Risk averse

Contract theory includes a principle known as “information asymmetry” in which one party entering the contract has access to information the other party does not and uses this information to gain an unfair advantage.  High levels of information asymmetry eventually lead to market failure and economic collapse since individuals realize that they cannot make a bargain in good faith.  Typically, in a lawful society, the government steps in to prevent this through regulation of the dissemination of information regarding contracts.  Hence, there are consumer protections (lemon laws concerning automobiles, for example) and legal sanctions (criminal charges for insider trading) to prevent unscrupulous actors from using information asymmetry to defraud others and in so doing eventually crash the entire system. 

The current state of marriage law in the United States, however, is one area where this well understood and established economic theory is not rationally exercised.  The various states recognize that marriage is a contract, yet through the wonders of “no fault” divorce laws information asymmetry is not only allowed to occur, it is actually encouraged. 

Suppose a man and a woman enter into a marriage contract.  Now suppose that the woman in question decides she no longer wishes to honor the contract.  Not much of a leap, is it?  But wait a minute… Didn’t she swear this contract was “until death do us part”?  If she decides otherwise, or for that matter even uses the threat of divorce inside the marriage, what you have is an example of information asymmetry.  Party A, the husband, entered into the contract with a full expectation that barring a narrow set of circumstances (infidelity, perhaps) the contract was binding.  In point of fact, he almost certainly received both verbal and written confirmation in front of a number of witnesses attesting this to be the fact by Party B, the wife.  Yet Party B, the wife, actually had no intent of honoring these terms.  This is a classic example of information asymmetry.  One party signed the contract agreeing to a set of terms, while the other party signed on knowing full well the terms would never be honored.

One might point out that this does not apply simply to divorce.  Party A may have signed on expecting that Party B would share the marital bed in a conjugal fashion, whereas party B has determined that such will not be the case.  There are other examples as well, such as finances, employment, child rearing, etc.  The fact of the matter is that Party B may enter into the contract stating any number of things which she well knows to be untrue.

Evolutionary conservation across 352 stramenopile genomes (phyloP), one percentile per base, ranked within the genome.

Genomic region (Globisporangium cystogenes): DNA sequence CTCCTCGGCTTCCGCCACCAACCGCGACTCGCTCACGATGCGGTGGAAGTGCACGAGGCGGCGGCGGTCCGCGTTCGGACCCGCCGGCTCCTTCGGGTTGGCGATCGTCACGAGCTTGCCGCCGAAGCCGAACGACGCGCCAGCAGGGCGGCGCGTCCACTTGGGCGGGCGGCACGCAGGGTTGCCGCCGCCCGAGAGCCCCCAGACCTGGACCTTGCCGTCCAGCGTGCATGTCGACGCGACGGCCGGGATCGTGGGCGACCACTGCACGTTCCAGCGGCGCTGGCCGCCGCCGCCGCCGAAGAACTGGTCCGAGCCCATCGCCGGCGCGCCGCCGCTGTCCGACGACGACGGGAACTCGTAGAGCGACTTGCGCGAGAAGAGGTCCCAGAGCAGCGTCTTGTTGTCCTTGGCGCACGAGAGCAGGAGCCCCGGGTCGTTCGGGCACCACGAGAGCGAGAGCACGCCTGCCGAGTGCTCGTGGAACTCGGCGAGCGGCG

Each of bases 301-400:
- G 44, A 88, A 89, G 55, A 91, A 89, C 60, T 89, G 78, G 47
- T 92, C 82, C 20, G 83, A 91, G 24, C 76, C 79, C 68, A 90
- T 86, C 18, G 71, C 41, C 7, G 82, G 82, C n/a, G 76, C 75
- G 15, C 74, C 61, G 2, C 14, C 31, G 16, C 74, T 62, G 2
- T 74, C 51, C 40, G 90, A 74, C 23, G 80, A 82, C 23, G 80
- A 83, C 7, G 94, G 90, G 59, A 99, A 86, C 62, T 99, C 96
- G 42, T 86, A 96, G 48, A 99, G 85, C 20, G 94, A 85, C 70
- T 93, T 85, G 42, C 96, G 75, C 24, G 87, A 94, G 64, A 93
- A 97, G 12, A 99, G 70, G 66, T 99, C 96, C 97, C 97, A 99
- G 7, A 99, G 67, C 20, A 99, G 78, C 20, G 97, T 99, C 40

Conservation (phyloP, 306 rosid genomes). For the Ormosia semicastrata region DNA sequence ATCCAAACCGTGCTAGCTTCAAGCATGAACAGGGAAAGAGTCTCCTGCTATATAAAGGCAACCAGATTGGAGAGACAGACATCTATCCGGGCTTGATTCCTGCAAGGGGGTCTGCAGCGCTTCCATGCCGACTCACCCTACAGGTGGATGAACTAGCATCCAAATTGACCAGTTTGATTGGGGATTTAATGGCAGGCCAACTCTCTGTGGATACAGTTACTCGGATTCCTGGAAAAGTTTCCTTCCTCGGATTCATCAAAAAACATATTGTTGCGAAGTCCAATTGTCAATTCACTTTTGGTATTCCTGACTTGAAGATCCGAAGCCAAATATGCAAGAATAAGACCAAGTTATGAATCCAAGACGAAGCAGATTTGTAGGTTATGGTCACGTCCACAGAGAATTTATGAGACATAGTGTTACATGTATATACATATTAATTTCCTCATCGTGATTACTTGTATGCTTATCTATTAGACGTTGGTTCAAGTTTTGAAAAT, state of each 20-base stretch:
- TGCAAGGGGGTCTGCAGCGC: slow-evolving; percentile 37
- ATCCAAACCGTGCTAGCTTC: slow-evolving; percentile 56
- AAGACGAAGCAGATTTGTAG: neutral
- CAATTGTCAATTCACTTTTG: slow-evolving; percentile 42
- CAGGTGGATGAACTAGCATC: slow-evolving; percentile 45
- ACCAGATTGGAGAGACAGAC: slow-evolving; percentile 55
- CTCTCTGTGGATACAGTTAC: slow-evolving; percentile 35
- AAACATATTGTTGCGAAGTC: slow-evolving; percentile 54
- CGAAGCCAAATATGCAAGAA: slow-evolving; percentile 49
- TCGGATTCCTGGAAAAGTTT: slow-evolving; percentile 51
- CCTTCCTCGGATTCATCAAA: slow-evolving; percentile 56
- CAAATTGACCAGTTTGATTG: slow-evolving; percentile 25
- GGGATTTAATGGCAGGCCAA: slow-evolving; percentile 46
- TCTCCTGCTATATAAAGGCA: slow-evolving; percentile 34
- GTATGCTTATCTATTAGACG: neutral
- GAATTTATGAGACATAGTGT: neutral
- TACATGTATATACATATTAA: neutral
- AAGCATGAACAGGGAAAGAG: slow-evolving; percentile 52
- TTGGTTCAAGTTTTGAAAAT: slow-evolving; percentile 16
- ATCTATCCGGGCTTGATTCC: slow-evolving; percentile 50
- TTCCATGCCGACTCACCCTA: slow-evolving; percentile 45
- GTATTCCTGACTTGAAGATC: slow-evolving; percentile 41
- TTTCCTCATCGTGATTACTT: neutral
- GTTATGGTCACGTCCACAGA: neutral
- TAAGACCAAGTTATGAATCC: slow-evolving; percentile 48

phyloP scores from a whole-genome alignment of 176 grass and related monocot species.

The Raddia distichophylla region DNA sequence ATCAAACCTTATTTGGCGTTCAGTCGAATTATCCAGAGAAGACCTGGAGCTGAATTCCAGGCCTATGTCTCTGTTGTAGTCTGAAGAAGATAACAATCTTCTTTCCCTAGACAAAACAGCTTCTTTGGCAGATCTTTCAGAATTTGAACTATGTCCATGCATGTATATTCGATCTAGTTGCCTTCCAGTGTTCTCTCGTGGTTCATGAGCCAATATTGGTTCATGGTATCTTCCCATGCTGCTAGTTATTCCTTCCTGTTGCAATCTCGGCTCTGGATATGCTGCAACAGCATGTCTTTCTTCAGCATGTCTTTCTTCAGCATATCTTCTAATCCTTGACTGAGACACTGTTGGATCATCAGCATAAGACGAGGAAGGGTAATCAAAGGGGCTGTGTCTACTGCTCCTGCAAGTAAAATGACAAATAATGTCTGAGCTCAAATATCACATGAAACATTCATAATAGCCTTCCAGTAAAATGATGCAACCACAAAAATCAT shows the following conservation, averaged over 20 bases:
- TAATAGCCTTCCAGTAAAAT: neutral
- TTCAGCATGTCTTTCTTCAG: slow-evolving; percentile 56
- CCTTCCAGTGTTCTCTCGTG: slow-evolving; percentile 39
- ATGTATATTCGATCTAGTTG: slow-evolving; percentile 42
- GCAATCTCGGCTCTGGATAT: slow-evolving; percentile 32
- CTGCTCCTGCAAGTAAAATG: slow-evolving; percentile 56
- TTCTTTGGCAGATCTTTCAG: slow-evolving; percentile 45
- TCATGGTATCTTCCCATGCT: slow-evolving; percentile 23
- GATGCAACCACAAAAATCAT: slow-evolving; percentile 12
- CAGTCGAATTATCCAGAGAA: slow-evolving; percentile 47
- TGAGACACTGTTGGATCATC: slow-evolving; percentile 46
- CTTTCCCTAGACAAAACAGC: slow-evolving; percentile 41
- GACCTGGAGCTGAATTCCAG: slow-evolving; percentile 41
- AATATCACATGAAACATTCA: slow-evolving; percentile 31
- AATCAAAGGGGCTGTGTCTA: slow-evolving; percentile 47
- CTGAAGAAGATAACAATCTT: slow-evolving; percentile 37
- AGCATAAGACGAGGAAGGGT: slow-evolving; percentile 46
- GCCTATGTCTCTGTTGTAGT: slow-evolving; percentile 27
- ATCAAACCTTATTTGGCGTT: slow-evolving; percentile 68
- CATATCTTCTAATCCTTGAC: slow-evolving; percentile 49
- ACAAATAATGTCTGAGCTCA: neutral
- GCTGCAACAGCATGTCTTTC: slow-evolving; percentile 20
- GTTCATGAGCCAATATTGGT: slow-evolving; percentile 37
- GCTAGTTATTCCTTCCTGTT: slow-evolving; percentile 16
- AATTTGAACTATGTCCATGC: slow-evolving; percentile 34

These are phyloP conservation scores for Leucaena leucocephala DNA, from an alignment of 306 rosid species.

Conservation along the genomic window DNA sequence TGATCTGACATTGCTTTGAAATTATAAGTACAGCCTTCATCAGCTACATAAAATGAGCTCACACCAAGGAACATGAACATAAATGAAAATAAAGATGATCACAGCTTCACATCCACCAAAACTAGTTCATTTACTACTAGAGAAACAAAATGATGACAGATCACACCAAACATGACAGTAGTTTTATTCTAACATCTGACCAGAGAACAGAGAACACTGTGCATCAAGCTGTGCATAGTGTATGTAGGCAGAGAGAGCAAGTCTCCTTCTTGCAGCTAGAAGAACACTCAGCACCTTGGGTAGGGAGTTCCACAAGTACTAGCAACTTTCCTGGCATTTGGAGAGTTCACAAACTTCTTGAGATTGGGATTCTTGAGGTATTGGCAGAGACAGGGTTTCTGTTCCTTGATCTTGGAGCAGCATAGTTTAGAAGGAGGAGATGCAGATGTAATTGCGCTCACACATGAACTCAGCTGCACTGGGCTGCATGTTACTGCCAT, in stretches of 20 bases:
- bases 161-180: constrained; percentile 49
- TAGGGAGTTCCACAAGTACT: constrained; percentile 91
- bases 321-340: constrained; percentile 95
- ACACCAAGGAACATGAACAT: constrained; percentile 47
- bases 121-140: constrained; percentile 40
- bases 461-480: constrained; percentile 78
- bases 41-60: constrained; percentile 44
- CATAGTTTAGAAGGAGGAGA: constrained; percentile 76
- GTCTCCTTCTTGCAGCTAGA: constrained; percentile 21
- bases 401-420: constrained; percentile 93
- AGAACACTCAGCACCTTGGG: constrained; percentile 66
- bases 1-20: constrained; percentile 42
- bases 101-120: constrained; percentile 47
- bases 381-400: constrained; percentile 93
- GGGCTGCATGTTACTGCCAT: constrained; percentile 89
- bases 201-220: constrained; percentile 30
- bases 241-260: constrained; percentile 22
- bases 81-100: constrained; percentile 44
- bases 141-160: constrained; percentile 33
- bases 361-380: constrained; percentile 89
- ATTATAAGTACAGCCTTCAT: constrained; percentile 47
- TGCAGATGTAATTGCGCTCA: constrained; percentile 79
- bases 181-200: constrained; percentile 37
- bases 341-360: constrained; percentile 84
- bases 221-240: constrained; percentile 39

Unique to our contract law, however, is that Party B not only will not be punished for the use of asymmetrical information, she will be rewarded.  This is well established legal doctrine in U.S. divorce courts.  But what is the end result of this type of action?

As divorce rates have risen, we see that there has been a corresponding decrease in marriage rates.  Men simply are not willing to get married.  The reason is completely predictable under the economic theory in question here.  Men are becoming more and more risk averse because the risk to reward ration is so violently skewed against them under the current system.  Their rewards for marriage are becoming more limited.  Sex may be withheld (and often is) by wives who are displeased with them for any reason, whereas since the sexual revolution took place single men may seek out any number of sexual partners without the stigma once attached.  A man who marries must do so knowing that he puts his career, earnings, savings, property and retirement at great risk the moment he says “I do”. 

The result is a system crash.  Young men opt out of marriage because it contains enormous perceived risk and little perceived benefit.  This is entirely the fault of a “no fault” divorce system that actively encourages and rewards behavior which would be criminal in any other type of contract.  The only way that the current trend of young men avoiding marriage can be reversed is by reversing the current cost benefit analysis they are working under, and that will require a complete change in our nation’s divorce laws.  In other words, don’t hold your breath waiting for it to happen. 

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